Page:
Social media platforms and the web are increasingly common sources of scientific information. But what do the number of hits or clicks actually mean? Is it just about making information available? A new study tests whether science on the internet can change behaviour.
I recently went to my first science communicators conference. Lots of people on iPads, every session with a twitter hash tag, and lots of interesting discussion about why and how we communicate science. My challenge? Find a session with a streamstory.
Luckily, amid the hair-pulling over the whole climate change communication conundrum (CCCC?), Miriam Sullivan from the University of Western Australia came to my rescue. She had chosen the care of aquarium fish as the science content to test whether or not watching YouTube can influence behaviour *. Given the average Australian spends more than five hours watching YouTube every month, this is not an esoteric question.
Fish are the forgotten family pet. Just like cats and dogs, fish are intelligent, long-lived and can feel pain. As Miriam points out however, you would never flush your dead cat down a toilet. So lets apply science to try and improve the lot of pet fish.
It turns out regularly cleaning out an aquarium is one of the most effective ways to keep your fish healthy. So two 50-second YouTube clips were recorded encouraging pet fish owners to regularly clean out their aquariums.
Nearly 200 fish owners took part in the online experiment. They were randomly assigned to one of three groups. Two of the groups were shown different videos designed to improve their tank cleaning habits, either a sad video about pets dying or a funny video of fish pooing. The remaining control group were shown no video at all.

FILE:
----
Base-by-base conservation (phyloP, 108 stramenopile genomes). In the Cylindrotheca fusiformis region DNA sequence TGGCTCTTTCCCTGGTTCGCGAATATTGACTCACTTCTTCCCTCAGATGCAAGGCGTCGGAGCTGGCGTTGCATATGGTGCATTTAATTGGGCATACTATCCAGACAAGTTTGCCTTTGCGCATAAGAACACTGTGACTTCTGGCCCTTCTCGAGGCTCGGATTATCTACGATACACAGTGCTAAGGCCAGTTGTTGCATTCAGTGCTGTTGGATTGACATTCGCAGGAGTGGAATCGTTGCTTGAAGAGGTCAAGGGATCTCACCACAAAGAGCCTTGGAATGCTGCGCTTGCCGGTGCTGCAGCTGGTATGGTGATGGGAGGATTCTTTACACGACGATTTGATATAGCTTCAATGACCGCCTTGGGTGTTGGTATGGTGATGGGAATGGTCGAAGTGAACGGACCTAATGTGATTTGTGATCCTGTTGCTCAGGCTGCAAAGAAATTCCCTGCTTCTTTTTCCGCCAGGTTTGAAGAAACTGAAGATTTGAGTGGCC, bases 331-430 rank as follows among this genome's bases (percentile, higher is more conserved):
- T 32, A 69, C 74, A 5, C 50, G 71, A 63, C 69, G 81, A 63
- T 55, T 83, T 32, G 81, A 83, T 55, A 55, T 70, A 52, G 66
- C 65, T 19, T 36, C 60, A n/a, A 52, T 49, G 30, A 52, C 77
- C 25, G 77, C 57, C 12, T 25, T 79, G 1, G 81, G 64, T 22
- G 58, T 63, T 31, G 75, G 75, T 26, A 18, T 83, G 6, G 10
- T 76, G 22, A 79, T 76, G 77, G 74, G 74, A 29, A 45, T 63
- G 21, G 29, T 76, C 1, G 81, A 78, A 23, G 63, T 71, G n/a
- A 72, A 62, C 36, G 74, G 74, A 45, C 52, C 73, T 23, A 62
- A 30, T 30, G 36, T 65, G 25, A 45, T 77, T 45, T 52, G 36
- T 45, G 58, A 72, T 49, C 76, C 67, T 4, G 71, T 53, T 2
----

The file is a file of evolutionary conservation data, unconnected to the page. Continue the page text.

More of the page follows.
After a month they were again asked how often they cleaned their tanks and what they remembered about the video (if they’d watched one). Essentially those who felt they were uninformed about fish care but wanted to improve tended to change their behaviour (clean the aquarium more often). Those who felt they were already fish care experts tended not to change.
When it comes to remembering the message, comedy appears to beat tragedy, with 88% of people who saw the funny video recalling it after one month compared to 60% who recalled the sad video.
For me, the fish care video raises some interesting points about communicating science more generally. Perhaps YouTube and the more modern modes of science communication aren’t all that different to the workshops and factsheets of old. Making facts available is only the beginning of the science engagement story. We need to remember who we’re talking to and how we tell the science story.
*The full article on which this post is based is: “The goldfish test that can change your behviour” by Miriam Sullivan, University of Western Australia